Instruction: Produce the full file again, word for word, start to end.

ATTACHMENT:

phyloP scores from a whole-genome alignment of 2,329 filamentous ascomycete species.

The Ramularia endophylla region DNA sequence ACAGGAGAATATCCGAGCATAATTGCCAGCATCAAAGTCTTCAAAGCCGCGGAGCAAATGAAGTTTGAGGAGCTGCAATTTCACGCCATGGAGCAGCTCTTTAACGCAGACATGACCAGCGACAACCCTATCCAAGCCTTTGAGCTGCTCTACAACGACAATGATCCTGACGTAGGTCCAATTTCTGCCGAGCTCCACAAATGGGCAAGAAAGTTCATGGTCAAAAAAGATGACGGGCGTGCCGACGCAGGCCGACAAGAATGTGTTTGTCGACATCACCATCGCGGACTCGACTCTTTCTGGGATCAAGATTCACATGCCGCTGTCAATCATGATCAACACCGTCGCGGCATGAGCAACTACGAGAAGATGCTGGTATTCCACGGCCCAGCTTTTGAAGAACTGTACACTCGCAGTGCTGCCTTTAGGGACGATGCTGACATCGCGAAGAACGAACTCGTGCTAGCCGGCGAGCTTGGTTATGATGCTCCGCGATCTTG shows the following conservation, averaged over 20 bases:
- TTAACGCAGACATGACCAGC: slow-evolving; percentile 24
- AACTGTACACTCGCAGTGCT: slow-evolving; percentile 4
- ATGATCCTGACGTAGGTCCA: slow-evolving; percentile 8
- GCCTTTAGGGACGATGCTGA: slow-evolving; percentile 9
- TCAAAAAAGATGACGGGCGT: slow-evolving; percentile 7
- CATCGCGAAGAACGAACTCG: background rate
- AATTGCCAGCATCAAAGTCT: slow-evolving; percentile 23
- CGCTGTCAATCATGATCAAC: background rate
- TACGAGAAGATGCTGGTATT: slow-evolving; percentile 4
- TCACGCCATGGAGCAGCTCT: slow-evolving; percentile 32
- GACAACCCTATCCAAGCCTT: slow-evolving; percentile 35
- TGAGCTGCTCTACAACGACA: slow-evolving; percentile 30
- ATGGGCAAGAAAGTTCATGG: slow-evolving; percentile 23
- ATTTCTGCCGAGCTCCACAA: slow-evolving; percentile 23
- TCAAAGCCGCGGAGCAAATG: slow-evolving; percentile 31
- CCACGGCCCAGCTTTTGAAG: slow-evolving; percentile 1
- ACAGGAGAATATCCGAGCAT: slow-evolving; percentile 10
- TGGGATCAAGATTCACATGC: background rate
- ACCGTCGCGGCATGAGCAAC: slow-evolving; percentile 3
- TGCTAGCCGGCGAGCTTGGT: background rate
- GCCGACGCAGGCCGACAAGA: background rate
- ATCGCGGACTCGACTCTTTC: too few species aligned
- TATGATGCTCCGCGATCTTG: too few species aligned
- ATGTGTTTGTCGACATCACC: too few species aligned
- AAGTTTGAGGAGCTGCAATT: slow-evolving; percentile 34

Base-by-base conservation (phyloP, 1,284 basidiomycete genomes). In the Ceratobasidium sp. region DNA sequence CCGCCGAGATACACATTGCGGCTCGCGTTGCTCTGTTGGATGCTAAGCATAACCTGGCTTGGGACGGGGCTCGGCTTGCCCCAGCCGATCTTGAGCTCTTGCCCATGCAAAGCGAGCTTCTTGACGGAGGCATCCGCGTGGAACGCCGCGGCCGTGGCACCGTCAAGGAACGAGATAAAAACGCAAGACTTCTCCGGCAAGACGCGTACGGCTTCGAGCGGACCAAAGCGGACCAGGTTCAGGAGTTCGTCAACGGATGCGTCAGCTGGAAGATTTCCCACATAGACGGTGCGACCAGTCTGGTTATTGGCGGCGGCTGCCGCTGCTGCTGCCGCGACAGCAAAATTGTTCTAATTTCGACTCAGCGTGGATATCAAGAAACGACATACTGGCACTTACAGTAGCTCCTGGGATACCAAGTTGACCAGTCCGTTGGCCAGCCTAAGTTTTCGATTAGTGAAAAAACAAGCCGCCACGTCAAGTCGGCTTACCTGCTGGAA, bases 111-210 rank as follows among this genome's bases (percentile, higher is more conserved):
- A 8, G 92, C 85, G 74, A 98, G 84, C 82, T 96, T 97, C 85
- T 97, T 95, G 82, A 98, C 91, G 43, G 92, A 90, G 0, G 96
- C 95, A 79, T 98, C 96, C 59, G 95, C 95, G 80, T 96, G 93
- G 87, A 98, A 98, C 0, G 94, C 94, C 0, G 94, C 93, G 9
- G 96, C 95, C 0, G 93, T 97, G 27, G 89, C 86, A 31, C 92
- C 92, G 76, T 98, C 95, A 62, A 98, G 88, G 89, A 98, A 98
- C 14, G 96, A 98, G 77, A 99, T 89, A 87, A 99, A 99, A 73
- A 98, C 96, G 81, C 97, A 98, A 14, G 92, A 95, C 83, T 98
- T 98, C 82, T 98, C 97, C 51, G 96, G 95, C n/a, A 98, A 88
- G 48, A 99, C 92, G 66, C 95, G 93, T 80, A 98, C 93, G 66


phyloP scores from a whole-genome alignment of 2,329 filamentous ascomycete species.

The Ramularia endophylla region DNA sequence ACAGGAGAATATCCGAGCATAATTGCCAGCATCAAAGTCTTCAAAGCCGCGGAGCAAATGAAGTTTGAGGAGCTGCAATTTCACGCCATGGAGCAGCTCTTTAACGCAGACATGACCAGCGACAACCCTATCCAAGCCTTTGAGCTGCTCTACAACGACAATGATCCTGACGTAGGTCCAATTTCTGCCGAGCTCCACAAATGGGCAAGAAAGTTCATGGTCAAAAAAGATGACGGGCGTGCCGACGCAGGCCGACAAGAATGTGTTTGTCGACATCACCATCGCGGACTCGACTCTTTCTGGGATCAAGATTCACATGCCGCTGTCAATCATGATCAACACCGTCGCGGCATGAGCAACTACGAGAAGATGCTGGTATTCCACGGCCCAGCTTTTGAAGAACTGTACACTCGCAGTGCTGCCTTTAGGGACGATGCTGACATCGCGAAGAACGAACTCGTGCTAGCCGGCGAGCTTGGTTATGATGCTCCGCGATCTTG shows the following conservation, averaged over 20 bases:
- TTAACGCAGACATGACCAGC: slow-evolving; percentile 24
- AACTGTACACTCGCAGTGCT: slow-evolving; percentile 4
- ATGATCCTGACGTAGGTCCA: slow-evolving; percentile 8
- GCCTTTAGGGACGATGCTGA: slow-evolving; percentile 9
- TCAAAAAAGATGACGGGCGT: slow-evolving; percentile 7
- CATCGCGAAGAACGAACTCG: background rate
- AATTGCCAGCATCAAAGTCT: slow-evolving; percentile 23
- CGCTGTCAATCATGATCAAC: background rate
- TACGAGAAGATGCTGGTATT: slow-evolving; percentile 4
- TCACGCCATGGAGCAGCTCT: slow-evolving; percentile 32
- GACAACCCTATCCAAGCCTT: slow-evolving; percentile 35
- TGAGCTGCTCTACAACGACA: slow-evolving; percentile 30
- ATGGGCAAGAAAGTTCATGG: slow-evolving; percentile 23
- ATTTCTGCCGAGCTCCACAA: slow-evolving; percentile 23
- TCAAAGCCGCGGAGCAAATG: slow-evolving; percentile 31
- CCACGGCCCAGCTTTTGAAG: slow-evolving; percentile 1
- ACAGGAGAATATCCGAGCAT: slow-evolving; percentile 10
- TGGGATCAAGATTCACATGC: background rate
- ACCGTCGCGGCATGAGCAAC: slow-evolving; percentile 3
- TGCTAGCCGGCGAGCTTGGT: background rate
- GCCGACGCAGGCCGACAAGA: background rate
- ATCGCGGACTCGACTCTTTC: too few species aligned
- TATGATGCTCCGCGATCTTG: too few species aligned
- ATGTGTTTGTCGACATCACC: too few species aligned
- AAGTTTGAGGAGCTGCAATT: slow-evolving; percentile 34

Base-by-base conservation (phyloP, 1,284 basidiomycete genomes). In the Ceratobasidium sp. region DNA sequence CCGCCGAGATACACATTGCGGCTCGCGTTGCTCTGTTGGATGCTAAGCATAACCTGGCTTGGGACGGGGCTCGGCTTGCCCCAGCCGATCTTGAGCTCTTGCCCATGCAAAGCGAGCTTCTTGACGGAGGCATCCGCGTGGAACGCCGCGGCCGTGGCACCGTCAAGGAACGAGATAAAAACGCAAGACTTCTCCGGCAAGACGCGTACGGCTTCGAGCGGACCAAAGCGGACCAGGTTCAGGAGTTCGTCAACGGATGCGTCAGCTGGAAGATTTCCCACATAGACGGTGCGACCAGTCTGGTTATTGGCGGCGGCTGCCGCTGCTGCTGCCGCGACAGCAAAATTGTTCTAATTTCGACTCAGCGTGGATATCAAGAAACGACATACTGGCACTTACAGTAGCTCCTGGGATACCAAGTTGACCAGTCCGTTGGCCAGCCTAAGTTTTCGATTAGTGAAAAAACAAGCCGCCACGTCAAGTCGGCTTACCTGCTGGAA, bases 111-210 rank as follows among this genome's bases (percentile, higher is more conserved):
- A 8, G 92, C 85, G 74, A 98, G 84, C 82, T 96, T 97, C 85
- T 97, T 95, G 82, A 98, C 91, G 43, G 92, A 90, G 0, G 96
- C 95, A 79, T 98, C 96, C 59, G 95, C 95, G 80, T 96, G 93
- G 87, A 98, A 98, C 0, G 94, C 94, C 0, G 94, C 93, G 9
- G 96, C 95, C 0, G 93, T 97, G 27, G 89, C 86, A 31, C 92
- C 92, G 76, T 98, C 95, A 62, A 98, G 88, G 89, A 98, A 98
- C 14, G 96, A 98, G 77, A 99, T 89, A 87, A 99, A 99, A 73
- A 98, C 96, G 81, C 97, A 98, A 14, G 92, A 95, C 83, T 98
- T 98, C 82, T 98, C 97, C 51, G 96, G 95, C n/a, A 98, A 88
- G 48, A 99, C 92, G 66, C 95, G 93, T 80, A 98, C 93, G 66